Vagina Monologues raise awareness on violence against women across campus

Xuelu Pan

In conjunction with the movement “One Billion Rising”on V-Day, a benefit production of Eve Ensler’s The Vagina Monologues, will be presented in Andrew J. & Georgia Neese Gray Theatre, Garvey, Washburn University. The play runs for three nights, from February 28 to March 2.

V-Day is a global activist movement to stop violence against women. Each year V-Day features a spotlight topic. For its 15th anniversary V-Day launched “One Billion Rising” this year. Washburn got permission from V-Day and has been presenting The Vagina Monologues since 2005.

Tickets will be sold at noon Feb.25 to Feb 28 in the Memorial Union. Some of the performers came and sat by the information desk for promotion.

Nicole Karungu, a music education sophomore, is one of the performers. This is her first time to present the monologue.

“I personally love to act and be a part of theater productions,” said Karungu. “This play will change your life and perspective on how the world really deals with these issues!”

Another student had a different reason to attend the monologues.

“I do this show because I have experienced this and the show has empowered me to be OK with my experience and fight for it to not happen to other women,” said Michaela Carter.

Except the show tickets, several merchandises for fund-raising will also be available, such as homemade cookies and theme badges. A suggested donation of $10 is requested and the cookies and badges will run at $1 each. According to Sharon Sullivan, the STAND faculty advisor for the play, 90 percent of the proceeds will go to the YWCA Center for Safety and Empowerment. The remaining 10 percent of the proceeds will directly go to V-Day as the fund for services to those women who are victims of sex violence in the community.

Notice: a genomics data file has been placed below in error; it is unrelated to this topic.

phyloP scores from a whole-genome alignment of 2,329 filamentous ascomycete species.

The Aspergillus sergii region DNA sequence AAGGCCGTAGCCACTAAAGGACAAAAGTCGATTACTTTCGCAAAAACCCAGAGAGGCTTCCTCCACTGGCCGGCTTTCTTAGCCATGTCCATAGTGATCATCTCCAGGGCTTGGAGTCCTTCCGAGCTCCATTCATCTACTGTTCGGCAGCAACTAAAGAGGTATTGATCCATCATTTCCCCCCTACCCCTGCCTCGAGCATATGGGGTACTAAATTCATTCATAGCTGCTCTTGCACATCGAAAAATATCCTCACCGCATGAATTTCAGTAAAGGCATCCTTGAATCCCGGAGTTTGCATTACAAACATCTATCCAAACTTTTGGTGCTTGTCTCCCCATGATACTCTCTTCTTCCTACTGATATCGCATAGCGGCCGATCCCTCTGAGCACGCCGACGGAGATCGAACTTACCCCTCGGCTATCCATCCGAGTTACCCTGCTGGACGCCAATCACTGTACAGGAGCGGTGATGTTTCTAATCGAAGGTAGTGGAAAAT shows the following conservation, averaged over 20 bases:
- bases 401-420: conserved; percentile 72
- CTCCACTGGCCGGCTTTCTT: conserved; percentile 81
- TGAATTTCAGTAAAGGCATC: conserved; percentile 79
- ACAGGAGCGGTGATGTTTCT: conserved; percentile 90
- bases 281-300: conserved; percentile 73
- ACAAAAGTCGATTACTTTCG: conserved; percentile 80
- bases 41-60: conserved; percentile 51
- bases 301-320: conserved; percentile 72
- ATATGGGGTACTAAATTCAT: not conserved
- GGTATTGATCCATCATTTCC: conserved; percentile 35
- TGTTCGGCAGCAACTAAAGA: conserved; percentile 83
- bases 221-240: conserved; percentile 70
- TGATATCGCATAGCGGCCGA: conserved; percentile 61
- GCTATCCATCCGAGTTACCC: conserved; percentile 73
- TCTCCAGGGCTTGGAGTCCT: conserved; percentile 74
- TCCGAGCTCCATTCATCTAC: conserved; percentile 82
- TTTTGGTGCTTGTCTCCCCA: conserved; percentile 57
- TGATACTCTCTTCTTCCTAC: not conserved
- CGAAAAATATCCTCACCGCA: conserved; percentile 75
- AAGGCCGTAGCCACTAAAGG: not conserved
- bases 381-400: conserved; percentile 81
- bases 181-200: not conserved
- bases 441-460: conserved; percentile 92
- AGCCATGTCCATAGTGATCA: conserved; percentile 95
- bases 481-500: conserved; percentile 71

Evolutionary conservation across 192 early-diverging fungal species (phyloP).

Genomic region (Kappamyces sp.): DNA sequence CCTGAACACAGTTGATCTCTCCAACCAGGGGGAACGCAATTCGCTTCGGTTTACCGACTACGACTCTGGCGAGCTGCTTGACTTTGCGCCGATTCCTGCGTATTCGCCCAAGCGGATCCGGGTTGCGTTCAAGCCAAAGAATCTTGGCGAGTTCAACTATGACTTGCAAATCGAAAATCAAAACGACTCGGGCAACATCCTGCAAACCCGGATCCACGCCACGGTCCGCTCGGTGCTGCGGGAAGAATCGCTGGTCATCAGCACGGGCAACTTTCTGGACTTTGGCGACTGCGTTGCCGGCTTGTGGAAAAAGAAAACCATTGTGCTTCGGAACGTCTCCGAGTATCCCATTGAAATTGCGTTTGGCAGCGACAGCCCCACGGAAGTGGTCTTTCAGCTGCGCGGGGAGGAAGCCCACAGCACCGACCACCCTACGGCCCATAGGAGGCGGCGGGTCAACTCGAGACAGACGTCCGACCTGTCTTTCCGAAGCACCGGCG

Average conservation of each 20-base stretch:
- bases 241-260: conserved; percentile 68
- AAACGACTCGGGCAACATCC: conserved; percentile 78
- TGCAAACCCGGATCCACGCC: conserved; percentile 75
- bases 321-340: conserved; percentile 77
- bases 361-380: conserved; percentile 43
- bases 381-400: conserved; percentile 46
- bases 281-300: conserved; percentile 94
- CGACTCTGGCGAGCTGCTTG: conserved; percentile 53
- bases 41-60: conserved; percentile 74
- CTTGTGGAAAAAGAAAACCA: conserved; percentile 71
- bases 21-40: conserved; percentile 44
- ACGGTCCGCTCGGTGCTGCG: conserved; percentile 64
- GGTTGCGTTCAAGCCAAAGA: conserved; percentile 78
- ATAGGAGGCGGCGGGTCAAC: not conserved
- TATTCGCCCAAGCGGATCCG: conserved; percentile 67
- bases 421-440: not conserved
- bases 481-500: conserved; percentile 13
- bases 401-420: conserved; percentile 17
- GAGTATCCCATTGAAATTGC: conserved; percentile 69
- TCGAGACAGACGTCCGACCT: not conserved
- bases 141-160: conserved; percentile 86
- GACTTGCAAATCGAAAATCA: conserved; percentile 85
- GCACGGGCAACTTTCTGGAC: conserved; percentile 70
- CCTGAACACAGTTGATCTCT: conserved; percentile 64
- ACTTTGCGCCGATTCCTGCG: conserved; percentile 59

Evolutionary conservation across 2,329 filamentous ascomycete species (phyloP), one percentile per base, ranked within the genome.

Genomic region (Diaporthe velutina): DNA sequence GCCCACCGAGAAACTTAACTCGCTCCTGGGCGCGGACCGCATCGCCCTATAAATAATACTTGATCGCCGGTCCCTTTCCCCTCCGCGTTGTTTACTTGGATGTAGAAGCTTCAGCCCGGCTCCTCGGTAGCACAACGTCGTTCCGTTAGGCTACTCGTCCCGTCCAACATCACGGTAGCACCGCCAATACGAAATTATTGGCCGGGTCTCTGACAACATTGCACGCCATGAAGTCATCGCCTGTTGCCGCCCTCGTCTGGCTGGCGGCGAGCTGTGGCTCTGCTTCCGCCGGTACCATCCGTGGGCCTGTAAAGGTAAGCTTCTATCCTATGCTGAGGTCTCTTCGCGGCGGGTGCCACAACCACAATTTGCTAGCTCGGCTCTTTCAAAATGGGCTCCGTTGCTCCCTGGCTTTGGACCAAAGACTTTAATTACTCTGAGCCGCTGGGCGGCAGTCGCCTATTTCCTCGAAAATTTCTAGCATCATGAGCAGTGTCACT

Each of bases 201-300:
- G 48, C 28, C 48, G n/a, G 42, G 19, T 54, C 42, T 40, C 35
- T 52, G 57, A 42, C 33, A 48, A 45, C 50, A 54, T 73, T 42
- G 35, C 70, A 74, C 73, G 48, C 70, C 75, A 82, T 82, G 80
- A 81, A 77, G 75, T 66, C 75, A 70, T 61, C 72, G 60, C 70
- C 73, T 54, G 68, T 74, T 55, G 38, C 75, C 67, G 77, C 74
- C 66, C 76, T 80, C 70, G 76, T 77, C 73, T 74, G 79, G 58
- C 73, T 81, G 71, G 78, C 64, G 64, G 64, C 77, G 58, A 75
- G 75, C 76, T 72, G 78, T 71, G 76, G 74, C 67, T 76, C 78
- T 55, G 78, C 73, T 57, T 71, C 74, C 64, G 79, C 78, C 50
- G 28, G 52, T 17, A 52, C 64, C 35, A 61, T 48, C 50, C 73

The play has gained much support from the volunteers, Sullivan added. All the people involved participated in an open audition. It was the volunteers who did most of the backstage work and promoting arrangements.

Among those who will go on stage tonight, 11 of them will give their individual monologues. One thing worth noticing is that the presenters are of various sexualities.

Speaking of the expected audience, Sullivan expects about 300-450 people to attend over the three nights.

“We are expecting a larger audience this year,” said Sullivan. “Last year, due to some stage conflicts, we changed the place to Topeka Civil Theater. That theater is small and we had about 100-120 people per act.”

One out of three women in the U.S have been raped at a young age. The staggering statistics takes a heavy toll on people. Fortunately, the situation is changing now. Sullivan thinks it’s encouraging to see more male audience coming.

“At first most of the men who come [to the Vagina Monologues] are forced by their wife or girlfriend,” said Sullivan. “They come here because they want to be the good guy. But gradually more and more men came willingly. Still, some young men seem embarrassed about this topic, but some older men can watch the show and laugh just like the other women do. This year our stage manager and lighting director are both men, and it’s very good to see those changes.”

The play encourages everyone to come see the show. For more information about The Vagina Monologues, please contact Sharon Sullivan, 785-670-2246 or e-mail [email protected]. For more information about V-Day, their website is